I told the nice Cambodian doctor at the airport I didn’t like the test, and could he please just put it up a fraction of the way. My plea fell on deaf ears – apparently, it doesn’t work like that.

I screamed, wailed, pushed his hand away. All the while, my fellow passengers looked on at this screaming young Brit, shrieking for it to end. A couple laughed – a couple also glared – all the while a large cotton bud stuck out from my nose.

My first experience of Cambodia will now forever be chain smoking in the hotel car pack, hoping the nicotine would help ease the pain, and the embarrassment and shame of an undignified screaming fit by a 23-year-old journalist.

The first full day in the hotel, awaiting our test results, we were allowed a little freedom – meals downstairs and excursions to the reception – but with masks and socially distancing. On Tuesday, with test results returning a positive case, the full lockdown began. Confined to our  (admittedly, very nice) rooms for the next 14 days, meals delivered to us contact-free and no venturing outside.

Like Tom Hanks in Castaway, I fear I may emerge in two weeks with an overgrown beard and talking to a ball. The problem is, I already have an untamed beard and a penchant for football, so what comes next is anyone’s guess. 

My aunt sent over a beginner’s guide to a Tabata workout, and a butts and guts tutorial. I can assure you my butt and guts will remain intact – there is a place and a time to start being healthy and I don’t think quarantine is it

But I’m going to try and keep myself sane. Throwing myself into work (no excuse now for low productivity), making sure my room doesn’t turn into a cesspit and ensuring I shower every morning. 

My aunt sent over a beginner’s guide to a Tabata workout, and a butts and guts tutorial. I can assure you my butt and guts will remain intact – there is a place and a time to start being healthy and I don’t think quarantine is it.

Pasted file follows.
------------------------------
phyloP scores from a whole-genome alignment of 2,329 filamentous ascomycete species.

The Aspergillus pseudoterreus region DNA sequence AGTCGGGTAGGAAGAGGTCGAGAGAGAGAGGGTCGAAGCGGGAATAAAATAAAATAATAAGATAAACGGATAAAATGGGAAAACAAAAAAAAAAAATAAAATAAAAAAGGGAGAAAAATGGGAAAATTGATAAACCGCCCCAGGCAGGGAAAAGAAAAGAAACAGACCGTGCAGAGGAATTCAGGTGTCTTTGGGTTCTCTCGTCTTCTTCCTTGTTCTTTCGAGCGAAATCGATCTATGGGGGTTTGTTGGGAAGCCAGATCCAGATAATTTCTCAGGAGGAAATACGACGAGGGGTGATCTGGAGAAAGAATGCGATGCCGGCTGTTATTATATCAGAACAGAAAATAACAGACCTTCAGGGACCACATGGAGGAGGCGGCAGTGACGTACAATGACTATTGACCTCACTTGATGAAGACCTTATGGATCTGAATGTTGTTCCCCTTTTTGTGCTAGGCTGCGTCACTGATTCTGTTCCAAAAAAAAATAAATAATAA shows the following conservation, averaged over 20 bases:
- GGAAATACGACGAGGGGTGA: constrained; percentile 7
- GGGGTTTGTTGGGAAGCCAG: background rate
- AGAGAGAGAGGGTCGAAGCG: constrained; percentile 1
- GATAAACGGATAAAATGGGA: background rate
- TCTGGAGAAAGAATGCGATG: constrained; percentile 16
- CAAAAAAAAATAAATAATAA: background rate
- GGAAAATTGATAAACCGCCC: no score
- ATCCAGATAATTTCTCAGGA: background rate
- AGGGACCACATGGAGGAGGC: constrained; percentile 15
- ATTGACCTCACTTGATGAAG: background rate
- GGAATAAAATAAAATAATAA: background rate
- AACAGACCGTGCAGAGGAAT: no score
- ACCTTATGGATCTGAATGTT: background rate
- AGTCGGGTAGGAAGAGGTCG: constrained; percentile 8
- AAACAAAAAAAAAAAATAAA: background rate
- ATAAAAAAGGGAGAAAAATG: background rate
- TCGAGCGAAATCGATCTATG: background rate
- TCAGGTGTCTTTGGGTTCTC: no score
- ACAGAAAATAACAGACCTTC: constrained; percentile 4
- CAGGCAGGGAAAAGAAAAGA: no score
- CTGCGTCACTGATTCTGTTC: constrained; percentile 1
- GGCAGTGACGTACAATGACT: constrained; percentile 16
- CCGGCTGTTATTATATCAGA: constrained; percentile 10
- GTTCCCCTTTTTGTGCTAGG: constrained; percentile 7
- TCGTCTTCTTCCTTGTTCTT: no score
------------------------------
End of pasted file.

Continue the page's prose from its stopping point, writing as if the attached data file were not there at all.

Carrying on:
In fairness, however much I complain, the quarantine process here in Cambodia does seem to be working. Namely, to stop the spread of inbound cases of Covid-19 – isolating it upon arrival and nipping it in the bud. 

And ultimately, however, what is most important is that our fellow passenger who tested positive makes a full recovery. 

It also has to be noted that the hotel is very nice, clean and modern – with balconies attached to each room and ample space. The staff at the hotel, working in an unprecedented climate, are all exceptionally kind, friendly and making sure that those in the rooms are – from a distance – as comfortable as possible. With reflection, it must be scary working in a hotel with potential Covid-19 cases. 

From my balcony I can see the Russian Boulevard stretch up to the city centre, almost teasing me to try slipping out and making my way to freedom. But freedom will have to wait a fortnight and, until then, I’ll have to keep occupied.

A Tweet doing the rounds during the early months of Covid-19 isolation was that British mathematician Isaac Newton managed to lay the groundwork for the laws of gravity in lockdown during the Great Plague, in 1665.

Perhaps this diary will prove my enduring legacy, and like Newton’s falling apple, future generations will discuss just how far that swab went up my nasal cavity, and just how loud I screamed.